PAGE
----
The State Council cut Most-Favoured Nation (MFN) tariffs for 1,449 taxable items of daily consumer goods, including apparel, footwear and headgear, cosmetics and home electrical appliances, starting from 1 July 2018, to further expand opening-up and satisfy consumer demand. In this exercise, the average import tariffs for apparel, footwear and headgear were slashed from 15.9% to 7.1%.
For 2019, the tariff rates levied by China on selected imported footwear products are as follows:
|HS Code||Description||Tariff rate|
|6401||Waterproof footwear with outer soles and uppers of rubber or plastics, the uppers of which are neither fixed to the sole nor assembled by stitching, riveting, nailing, screwing, plugging or similar processes||10|
|6402||Other footwear with outer soles and uppers of rubber or plastics||4,10|
|64031200||Ski boots, cross-country ski footwear and snowboard boots||14|
|64031900||Other sports footwear||10|
|64032000||Footwear with outer soles of leather, and uppers which consist of leather straps across the instep and around the big toe||14|
|64034000||Other footwear, incorporating a protective metal toe-cap||14|
|6404||Footwear with outer soles of rubber, plastics, leather or composition leather and uppers of textile materials||10|
|6405||Other footwear with uppers of leather or composition leather||6-12|
|6406||Parts of footwear (including uppers whether or not attached to soles other than outer soles); removable in-soles, heel cushions and similar articles; gaiters, leggings and similar articles and parts thereof||6|
Source: Customs Import and Export Tariff of the People’s Republic of China 2017; MFN Tariff Adjustment Table for Imported Consumer Goods issued by the Ministry of Finance in 2018
Under CEPA, in principle, all Hong Kong products manufactured in compliance with the rules of origin can enter the mainland market with a zero tariff rate. As such, footwear products are entitled to zero tariffs and Hong Kong companies can clearly benefit from this arrangement when accessing the mainland market.
As of 1 September 2015, a new set of standards – Technical Specification for Export Footwear (SN/T 1309-2015) – has been applicable to the inspection of China’s footwear imports and exports, replacing the previous SN/T 1309.1 – SN/T 1309.7 series of standards.
China has also updated certain footwear product standards and related testing methods, as shown in the table below:
|Standard Code||Standard Title||Replaced Standard||Executed Date|
|1||GB/T 35497-2017||Rubber shoes – Test method of flame retardant performance for rubber shoes material||-||01/07/2018|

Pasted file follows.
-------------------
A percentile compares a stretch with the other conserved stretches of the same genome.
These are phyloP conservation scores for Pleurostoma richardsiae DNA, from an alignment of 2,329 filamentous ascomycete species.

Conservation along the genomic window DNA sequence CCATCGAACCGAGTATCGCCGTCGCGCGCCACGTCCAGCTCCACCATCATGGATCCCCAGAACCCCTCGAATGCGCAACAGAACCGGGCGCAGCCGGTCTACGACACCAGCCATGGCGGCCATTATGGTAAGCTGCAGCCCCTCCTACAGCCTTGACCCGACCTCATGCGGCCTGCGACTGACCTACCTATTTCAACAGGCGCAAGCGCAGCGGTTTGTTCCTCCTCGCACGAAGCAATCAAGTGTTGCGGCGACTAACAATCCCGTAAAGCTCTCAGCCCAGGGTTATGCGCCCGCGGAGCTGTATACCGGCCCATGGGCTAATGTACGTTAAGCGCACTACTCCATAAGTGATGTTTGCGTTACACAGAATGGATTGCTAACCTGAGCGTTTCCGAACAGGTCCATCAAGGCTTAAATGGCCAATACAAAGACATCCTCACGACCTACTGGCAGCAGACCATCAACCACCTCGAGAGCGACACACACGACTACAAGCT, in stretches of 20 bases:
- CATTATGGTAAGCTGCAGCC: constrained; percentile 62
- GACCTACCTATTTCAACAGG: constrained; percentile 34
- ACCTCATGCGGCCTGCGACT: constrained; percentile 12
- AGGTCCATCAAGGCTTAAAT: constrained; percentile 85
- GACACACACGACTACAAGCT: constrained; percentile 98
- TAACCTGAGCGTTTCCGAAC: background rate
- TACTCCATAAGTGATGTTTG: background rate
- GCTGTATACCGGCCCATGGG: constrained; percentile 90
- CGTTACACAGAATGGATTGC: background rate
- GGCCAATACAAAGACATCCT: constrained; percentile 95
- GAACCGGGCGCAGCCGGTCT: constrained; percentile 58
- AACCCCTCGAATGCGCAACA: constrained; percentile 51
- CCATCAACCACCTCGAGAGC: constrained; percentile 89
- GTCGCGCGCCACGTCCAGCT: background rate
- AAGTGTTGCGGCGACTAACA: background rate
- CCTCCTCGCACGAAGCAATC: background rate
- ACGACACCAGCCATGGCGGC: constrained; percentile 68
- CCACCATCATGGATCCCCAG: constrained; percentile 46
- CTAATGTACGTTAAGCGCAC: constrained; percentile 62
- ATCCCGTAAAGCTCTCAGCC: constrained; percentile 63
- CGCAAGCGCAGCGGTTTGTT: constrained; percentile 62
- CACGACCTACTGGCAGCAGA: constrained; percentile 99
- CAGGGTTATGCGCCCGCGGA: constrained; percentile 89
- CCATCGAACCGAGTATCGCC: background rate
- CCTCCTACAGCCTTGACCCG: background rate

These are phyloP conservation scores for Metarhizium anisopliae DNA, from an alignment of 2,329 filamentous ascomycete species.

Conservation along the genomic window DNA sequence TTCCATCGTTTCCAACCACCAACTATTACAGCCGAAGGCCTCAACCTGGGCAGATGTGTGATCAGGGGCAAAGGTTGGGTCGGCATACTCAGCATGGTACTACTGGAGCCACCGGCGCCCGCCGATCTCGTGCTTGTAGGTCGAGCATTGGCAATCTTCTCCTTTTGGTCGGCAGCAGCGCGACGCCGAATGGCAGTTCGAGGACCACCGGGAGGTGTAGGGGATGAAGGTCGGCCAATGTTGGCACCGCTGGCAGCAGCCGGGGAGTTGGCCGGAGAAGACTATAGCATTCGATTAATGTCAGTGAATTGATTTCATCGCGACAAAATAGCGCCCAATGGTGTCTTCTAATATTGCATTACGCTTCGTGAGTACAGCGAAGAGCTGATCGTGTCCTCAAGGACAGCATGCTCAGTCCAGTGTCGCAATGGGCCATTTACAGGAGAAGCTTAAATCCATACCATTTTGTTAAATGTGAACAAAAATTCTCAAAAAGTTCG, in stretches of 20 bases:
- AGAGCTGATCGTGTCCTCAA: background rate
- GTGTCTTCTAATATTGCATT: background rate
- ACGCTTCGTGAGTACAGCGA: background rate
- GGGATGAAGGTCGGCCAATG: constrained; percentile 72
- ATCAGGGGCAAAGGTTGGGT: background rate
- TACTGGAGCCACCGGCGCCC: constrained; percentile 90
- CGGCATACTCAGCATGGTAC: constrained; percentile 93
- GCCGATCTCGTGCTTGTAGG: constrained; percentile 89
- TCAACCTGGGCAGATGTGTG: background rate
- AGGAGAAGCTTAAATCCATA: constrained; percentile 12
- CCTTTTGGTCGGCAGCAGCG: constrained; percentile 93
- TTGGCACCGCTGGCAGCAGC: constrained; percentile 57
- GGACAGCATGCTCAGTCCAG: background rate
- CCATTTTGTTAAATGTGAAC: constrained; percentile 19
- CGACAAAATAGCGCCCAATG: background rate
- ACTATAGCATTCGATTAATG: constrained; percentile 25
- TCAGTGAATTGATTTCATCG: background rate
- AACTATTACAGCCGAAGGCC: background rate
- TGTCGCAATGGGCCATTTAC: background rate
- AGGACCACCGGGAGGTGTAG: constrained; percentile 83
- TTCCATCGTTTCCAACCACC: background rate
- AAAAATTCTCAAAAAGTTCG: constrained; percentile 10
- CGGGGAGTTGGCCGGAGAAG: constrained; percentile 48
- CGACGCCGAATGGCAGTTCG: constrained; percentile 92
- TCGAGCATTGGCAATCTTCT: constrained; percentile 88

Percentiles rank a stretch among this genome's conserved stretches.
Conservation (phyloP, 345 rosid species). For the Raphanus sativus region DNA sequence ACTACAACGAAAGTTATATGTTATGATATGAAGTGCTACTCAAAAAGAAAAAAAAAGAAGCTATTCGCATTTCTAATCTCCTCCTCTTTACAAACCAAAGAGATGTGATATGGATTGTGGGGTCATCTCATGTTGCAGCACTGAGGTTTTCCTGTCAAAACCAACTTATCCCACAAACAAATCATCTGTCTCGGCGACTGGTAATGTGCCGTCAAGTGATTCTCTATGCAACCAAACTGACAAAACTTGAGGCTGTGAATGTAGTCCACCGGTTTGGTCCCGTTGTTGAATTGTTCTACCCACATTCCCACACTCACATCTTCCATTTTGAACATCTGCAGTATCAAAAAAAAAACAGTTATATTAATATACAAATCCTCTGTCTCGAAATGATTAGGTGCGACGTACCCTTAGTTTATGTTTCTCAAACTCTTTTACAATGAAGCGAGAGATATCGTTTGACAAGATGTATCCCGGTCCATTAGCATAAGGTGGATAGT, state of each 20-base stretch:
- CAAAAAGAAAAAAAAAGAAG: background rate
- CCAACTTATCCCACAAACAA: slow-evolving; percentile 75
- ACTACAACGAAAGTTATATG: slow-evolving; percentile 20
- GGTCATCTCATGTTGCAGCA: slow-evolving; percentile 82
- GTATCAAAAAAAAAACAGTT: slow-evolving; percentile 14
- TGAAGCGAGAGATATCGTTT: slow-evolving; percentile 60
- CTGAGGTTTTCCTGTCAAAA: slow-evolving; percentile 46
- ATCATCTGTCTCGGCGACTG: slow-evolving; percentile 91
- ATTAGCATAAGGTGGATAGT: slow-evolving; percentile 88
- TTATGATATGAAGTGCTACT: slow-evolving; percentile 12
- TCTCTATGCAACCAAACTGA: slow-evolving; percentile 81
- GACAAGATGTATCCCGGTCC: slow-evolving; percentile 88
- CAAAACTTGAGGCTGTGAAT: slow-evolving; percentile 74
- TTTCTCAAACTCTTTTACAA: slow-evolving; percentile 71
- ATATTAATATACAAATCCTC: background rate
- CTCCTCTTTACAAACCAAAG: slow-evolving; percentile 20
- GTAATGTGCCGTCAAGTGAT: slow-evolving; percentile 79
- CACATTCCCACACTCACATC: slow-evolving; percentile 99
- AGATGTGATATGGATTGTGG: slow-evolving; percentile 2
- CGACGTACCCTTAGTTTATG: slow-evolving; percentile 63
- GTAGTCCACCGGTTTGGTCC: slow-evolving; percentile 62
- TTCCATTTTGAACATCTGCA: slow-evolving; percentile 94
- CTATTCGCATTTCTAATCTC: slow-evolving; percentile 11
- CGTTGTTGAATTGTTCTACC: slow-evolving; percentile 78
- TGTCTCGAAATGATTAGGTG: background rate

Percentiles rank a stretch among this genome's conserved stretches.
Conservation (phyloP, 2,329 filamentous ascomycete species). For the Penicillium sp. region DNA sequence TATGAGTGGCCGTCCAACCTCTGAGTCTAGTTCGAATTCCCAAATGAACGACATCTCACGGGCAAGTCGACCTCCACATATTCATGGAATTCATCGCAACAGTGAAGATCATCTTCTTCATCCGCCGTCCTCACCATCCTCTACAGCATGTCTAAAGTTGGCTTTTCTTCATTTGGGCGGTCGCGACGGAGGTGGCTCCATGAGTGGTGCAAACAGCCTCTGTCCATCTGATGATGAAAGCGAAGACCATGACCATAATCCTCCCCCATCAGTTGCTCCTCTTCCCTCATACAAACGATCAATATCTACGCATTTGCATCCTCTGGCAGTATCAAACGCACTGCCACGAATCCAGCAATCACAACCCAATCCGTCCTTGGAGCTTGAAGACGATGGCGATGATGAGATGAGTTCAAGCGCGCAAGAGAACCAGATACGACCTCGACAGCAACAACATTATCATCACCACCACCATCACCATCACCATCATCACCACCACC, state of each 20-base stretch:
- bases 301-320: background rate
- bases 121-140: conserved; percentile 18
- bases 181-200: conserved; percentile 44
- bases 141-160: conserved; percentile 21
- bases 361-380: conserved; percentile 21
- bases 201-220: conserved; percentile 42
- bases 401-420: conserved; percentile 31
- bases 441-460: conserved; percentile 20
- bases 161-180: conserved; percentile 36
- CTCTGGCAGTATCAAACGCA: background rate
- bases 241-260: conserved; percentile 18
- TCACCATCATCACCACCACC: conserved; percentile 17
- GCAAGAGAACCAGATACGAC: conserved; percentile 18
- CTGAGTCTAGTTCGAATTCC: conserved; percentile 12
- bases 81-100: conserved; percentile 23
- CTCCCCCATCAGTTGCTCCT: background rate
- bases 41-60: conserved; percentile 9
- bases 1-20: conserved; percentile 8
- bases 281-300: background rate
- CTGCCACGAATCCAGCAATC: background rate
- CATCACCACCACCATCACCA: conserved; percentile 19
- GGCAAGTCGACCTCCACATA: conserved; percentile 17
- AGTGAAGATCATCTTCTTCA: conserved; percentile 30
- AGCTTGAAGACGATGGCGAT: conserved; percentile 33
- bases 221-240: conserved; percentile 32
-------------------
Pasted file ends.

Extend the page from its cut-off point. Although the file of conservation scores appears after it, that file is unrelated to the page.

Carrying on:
|2||GB/T 3903.1-2017||Footwear – Test method for whole shoes - Flexing resistance||GB/T 3903.1-2008||01/07/2018|
|3||GB/T 3903.2-2017||Footwear – Test method for whole shoes - Abrasion resistance||GB/T 3903.2-2008||01/07/2018|
|4||GB/T 3903.4-2017||Footwear – Test method for whole shoes -Hardness||GB/T 3903.4-2008||01/07/2018|
|5||GB/T 3903.6-2017||Footwear – Test method for whole shoes - Slip performance||GB/T 3903.6-2008||01/07/2018|
|6||GB/T 33426-2016||Rubber shoes – Determination of organotin compounds||-||01/07/2017|
|7||GB/T 33393-2016||Footwear – Test method for whole shoes - Measurements of heat and moisture resistance under steady state||-||01/07/2017|
|8||GB/T 32435-2015||Footwear – Test method for volatile organic compounds||-||01/07/2016|
|9||GB/T 30585-2014||Safety technical specifications for children’s footwear||-||01/01/2016|
|10||HG/T 2403-2018||Rubber shoes inspection rules, signs, packaging, transportation, storage||HG/T 2403-2007||01/09/2018|
|11||HG/T 5307-2018||Test method for bonding strength of children's plastic shoes decoration fasteners||-||01/09/2018|
|12||HG/T 3664-2015||Test method of the resistance of all rubber boots (shoes) to water penetration||HG/T 3664-2000||01/10/2015|
|13||HG/T 4805-2015||Rubber shoes – Determination of adhesion between rubber parts and textile fabric||-||01/10/2015|
|14||HG/T 4806-2015||Rubber shoes – Test method for outsoles – Compression set||-||01/10/2015|
|15||HG/T 4807-2015||Rubber shoes – Test method of anti-perspiration for insole, lining and in socks||-||01/10/2015|
|16||QB/T 5212-2017||Test method of impact scuff for upper leather||-||01/04/2018|
|17||QB/T 5213-2017||Test method of compressibility for composite sole||-||01/04/2018|
|18||QB/T 5214-2017||Test method for flexing of outsole welt and foxing||-||01/04/2018|
|19||QB/T 5215-2017||Heel repeated compression test method||-||01/04/2018|
|20||QB/T 5216-2017||Test method for the breaking strength and elongation of the whole shoe’s mouth||-||01/04/2018|
|Standard Code||Standard Title||Replaced Standard||Executed Date|
|1||GB/T 36936-2018||Footwear - Vocabulary of sizing||-||01/07/2019|
|2||GB/T 24152-2018||Sports shoes for basketball and volleyball||GB/T 24152-2009||01/04/2019|
|3||GB/T 2703-2017||Footwear - Vocabulary||GB/T 2703-2008||01/07/2018|
|4||GB/T 22756-2017||Leather sandals||GB/T 22756-2008||01/12/2017|
|5||GB/T 33384-2016||Rubber footwear terminology||-||01/07/2017|
|6||GB 19340-2014||Adhesives for footwear and luggage||GB 19340-2003||01/05/2015|
|7||HG/T 5294-2018||Elderly rubber shoes||-||01/09/2018|
|8||HG/T 4808-2015||Mesh for shoes||-||01/10/2015|
|9||HG/T 4809-2015||Cross-country rubber shoes||-||01/10/2015|
|10||QB/T 2955-2017||Casual shoes||QB/T 2955-2008||01/04/2018|